My error file(/var/log/mysql/error.log) is increased rapidly(10% of disk usage per hour) with only this entry:

[ERROR] Error in accept: Bad file descriptor

and we can only shutdown the server down in the midnight to investigate further, now I need to find a way to stop the error file taking up all space of my disk.

I've tried something like set GLOBAL general_log = 0, but it's not working at all, also tried to flush error logs, a new error file(error.log.1) is created, but the process(mysqld) keeps writing the the old file(error.log).

please help, ask me if you need more information.


Mysql Server version: 5.7.18-0ubuntu0.16.04.1

  • What errors are dominating the file? Maybe we can fix the thing that is causing so many errors.
    – Rick James
    Oct 21, 2017 at 5:16
  • What version of MySQL? (I think newer versions let go of logs when you do FLUSH.
    – Rick James
    Oct 21, 2017 at 5:18
  • If you get desperate, bounce mysqld anyway. It won't take but a minute or so.
    – Rick James
    Oct 21, 2017 at 5:19
  • Question updated @RickJames
    – Jerry Chin
    Oct 21, 2017 at 5:23
  • A last resort - try using a symbolic link between /dev/null and your log file!
    – Vérace
    Oct 21, 2017 at 14:54

1 Answer 1


To find error log location, run the below command

mysql> show global variables like '%log_error%';

As you mentioned, set GLOBAL general_log = 0 - this command used to disable general log. Since it is a space issue, identify, whether it is due to error log or general log. If general log, disable it, if it's due to error log; flush and rename the error log.

Note: If you flush the logs using FLUSH LOGS or FLUSH ERROR LOGS commands, the MySQL will closes and reopens the error log, but it will keep on writing to same error log file.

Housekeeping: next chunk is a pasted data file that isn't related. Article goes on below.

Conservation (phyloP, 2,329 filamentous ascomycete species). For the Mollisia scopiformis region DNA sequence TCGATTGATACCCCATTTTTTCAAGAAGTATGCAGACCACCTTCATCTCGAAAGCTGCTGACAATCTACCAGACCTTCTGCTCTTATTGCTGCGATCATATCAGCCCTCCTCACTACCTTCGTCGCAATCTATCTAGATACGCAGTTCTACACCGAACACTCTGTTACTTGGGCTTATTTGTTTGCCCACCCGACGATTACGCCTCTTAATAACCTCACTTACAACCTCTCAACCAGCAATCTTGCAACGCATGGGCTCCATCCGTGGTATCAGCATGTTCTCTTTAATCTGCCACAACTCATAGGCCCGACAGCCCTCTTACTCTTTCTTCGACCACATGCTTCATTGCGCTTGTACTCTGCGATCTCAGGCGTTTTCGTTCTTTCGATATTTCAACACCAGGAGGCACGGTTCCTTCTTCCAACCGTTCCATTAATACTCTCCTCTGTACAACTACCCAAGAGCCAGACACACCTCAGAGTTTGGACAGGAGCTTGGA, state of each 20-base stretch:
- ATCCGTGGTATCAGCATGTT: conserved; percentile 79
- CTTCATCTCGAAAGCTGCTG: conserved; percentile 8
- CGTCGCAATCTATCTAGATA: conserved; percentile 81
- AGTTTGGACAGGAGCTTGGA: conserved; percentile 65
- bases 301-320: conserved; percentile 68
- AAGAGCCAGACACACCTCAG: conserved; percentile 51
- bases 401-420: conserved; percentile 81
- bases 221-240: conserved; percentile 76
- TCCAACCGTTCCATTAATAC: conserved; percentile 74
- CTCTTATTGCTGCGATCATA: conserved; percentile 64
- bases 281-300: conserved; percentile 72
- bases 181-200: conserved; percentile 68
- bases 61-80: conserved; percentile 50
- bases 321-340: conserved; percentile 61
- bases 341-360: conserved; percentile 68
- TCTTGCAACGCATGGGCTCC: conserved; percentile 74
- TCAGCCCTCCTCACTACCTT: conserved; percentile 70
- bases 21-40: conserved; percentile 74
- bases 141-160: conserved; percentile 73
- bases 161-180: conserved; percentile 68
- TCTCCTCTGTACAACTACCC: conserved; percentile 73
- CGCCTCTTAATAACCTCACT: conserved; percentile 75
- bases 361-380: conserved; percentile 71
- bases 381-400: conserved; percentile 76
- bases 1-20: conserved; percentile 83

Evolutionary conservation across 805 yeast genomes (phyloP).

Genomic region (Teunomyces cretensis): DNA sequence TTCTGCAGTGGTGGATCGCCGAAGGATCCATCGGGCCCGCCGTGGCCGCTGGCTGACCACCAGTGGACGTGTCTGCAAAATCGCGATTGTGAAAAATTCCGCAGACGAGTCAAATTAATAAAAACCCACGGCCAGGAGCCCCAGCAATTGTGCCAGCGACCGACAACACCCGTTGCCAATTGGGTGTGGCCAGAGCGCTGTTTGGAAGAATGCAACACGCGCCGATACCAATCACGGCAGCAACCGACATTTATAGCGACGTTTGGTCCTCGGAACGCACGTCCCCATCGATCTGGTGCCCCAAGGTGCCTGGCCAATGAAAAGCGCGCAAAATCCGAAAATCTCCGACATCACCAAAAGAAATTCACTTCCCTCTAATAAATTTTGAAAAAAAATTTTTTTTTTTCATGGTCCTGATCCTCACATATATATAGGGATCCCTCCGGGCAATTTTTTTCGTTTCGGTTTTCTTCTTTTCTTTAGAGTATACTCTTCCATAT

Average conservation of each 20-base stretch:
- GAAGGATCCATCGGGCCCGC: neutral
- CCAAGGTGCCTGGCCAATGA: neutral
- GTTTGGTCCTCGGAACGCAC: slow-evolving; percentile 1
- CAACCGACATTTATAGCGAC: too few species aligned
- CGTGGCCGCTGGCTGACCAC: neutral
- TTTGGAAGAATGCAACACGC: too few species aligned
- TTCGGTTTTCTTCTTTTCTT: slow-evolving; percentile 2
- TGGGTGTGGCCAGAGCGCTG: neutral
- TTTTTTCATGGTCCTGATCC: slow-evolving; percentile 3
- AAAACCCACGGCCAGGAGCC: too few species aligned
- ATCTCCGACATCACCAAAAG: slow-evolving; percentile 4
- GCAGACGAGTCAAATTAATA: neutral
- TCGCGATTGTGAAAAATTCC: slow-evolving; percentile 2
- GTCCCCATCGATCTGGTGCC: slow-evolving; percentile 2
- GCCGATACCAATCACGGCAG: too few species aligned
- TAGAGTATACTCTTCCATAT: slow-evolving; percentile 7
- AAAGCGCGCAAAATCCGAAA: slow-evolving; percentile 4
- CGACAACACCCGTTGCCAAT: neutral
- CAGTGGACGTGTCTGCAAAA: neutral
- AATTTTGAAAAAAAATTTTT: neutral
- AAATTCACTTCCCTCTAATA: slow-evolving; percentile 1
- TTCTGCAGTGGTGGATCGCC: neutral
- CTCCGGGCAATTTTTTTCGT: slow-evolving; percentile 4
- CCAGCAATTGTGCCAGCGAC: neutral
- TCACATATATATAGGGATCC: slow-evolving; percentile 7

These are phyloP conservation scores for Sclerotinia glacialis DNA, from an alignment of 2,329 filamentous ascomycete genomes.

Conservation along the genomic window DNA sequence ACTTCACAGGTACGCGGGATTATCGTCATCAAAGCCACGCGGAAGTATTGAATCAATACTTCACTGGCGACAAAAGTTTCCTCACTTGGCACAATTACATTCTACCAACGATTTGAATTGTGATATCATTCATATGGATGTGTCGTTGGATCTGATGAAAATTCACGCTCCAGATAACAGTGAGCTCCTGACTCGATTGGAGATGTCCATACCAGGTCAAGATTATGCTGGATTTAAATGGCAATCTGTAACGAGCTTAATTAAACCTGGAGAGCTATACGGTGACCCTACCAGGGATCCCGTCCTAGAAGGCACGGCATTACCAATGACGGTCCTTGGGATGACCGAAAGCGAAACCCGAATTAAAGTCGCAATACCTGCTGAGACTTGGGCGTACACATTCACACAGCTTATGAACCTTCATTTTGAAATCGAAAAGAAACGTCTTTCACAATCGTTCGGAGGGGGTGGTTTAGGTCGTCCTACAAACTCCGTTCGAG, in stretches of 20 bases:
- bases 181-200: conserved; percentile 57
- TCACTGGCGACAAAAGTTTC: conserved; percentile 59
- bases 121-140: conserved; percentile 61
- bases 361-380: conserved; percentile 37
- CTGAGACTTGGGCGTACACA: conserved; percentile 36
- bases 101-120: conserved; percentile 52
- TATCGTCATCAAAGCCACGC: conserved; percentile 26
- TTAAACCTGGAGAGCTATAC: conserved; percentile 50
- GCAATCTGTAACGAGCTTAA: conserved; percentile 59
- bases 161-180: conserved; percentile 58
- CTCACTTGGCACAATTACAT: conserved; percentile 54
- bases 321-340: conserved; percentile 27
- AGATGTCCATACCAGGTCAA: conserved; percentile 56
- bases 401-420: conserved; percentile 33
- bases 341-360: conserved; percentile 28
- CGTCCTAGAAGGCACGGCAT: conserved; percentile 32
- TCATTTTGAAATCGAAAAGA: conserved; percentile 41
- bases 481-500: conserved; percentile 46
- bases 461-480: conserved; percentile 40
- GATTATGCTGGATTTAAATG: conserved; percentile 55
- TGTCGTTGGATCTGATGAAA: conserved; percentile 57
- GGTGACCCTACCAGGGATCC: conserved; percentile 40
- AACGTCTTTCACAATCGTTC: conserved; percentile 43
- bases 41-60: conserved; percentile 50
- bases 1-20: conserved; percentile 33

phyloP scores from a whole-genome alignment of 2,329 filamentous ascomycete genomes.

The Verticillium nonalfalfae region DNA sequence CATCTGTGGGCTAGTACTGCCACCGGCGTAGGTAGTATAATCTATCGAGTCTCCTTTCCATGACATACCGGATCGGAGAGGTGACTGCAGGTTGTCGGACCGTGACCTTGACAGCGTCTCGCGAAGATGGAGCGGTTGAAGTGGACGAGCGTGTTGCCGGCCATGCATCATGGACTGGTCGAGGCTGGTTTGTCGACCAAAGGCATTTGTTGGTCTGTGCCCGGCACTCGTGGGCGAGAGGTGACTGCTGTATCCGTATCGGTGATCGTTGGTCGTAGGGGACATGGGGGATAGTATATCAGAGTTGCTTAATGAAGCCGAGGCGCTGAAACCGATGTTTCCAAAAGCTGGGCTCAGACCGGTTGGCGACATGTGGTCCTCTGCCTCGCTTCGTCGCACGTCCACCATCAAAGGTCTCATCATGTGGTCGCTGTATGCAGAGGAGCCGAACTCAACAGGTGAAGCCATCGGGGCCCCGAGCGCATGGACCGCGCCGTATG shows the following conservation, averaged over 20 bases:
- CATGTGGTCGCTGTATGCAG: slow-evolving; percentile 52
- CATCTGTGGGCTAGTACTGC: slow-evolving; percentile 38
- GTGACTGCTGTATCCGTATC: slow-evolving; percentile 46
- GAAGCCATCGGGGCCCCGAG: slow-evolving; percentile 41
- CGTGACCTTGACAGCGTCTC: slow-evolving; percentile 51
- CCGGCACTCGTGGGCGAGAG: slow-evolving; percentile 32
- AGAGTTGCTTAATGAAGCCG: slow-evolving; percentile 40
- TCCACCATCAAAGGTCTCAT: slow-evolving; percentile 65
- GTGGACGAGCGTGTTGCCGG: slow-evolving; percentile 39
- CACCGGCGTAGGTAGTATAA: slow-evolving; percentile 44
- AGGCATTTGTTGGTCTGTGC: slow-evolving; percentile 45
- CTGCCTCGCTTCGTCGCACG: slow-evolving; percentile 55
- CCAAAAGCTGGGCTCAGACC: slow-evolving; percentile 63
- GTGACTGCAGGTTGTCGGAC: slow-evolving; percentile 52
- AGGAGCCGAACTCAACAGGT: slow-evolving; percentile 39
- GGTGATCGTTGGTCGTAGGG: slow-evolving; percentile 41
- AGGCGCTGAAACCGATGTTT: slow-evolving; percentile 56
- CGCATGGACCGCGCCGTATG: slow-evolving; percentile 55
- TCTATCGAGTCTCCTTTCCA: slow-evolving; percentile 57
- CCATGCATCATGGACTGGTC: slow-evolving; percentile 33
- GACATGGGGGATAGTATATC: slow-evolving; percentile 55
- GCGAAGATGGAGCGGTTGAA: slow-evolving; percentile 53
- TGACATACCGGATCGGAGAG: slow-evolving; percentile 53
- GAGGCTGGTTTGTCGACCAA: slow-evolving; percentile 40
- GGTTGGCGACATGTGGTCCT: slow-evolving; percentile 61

In order to create a new file, rename the original file before performing the FLUSH operation, so that, when you run FLUSH LOGS or FLUSH ERROR LOGS the MySQL will close and open new file and start writing to new file.

mv /var/log/mysql/error.log /var/log/mysql/error_old.log
mysqladmin flush-logs

If the error log file size keep on increasing, the root cause should be identified and removed. Managing the size is not a solution, just a temporary workaround. Open the error log and start debugging and remove the errors, this will keep the error log size within limit.

If troubleshooting errors not in your hand, just make the FLUSHING operation as scheduled task and take backup of the error log. This can be done as below:

mv /var/log/mysql/error.log /var/log/mysql/error_old.log
mysqladmin flush-logs
mv /var/log/mysql/error_old.log /backupdir

I hope this answer will help you, Thanks!


Your Answer

By clicking “Post Your Answer”, you agree to our terms of service and acknowledge that you have read and understand our privacy policy and code of conduct.

Not the answer you're looking for? Browse other questions tagged or ask your own question.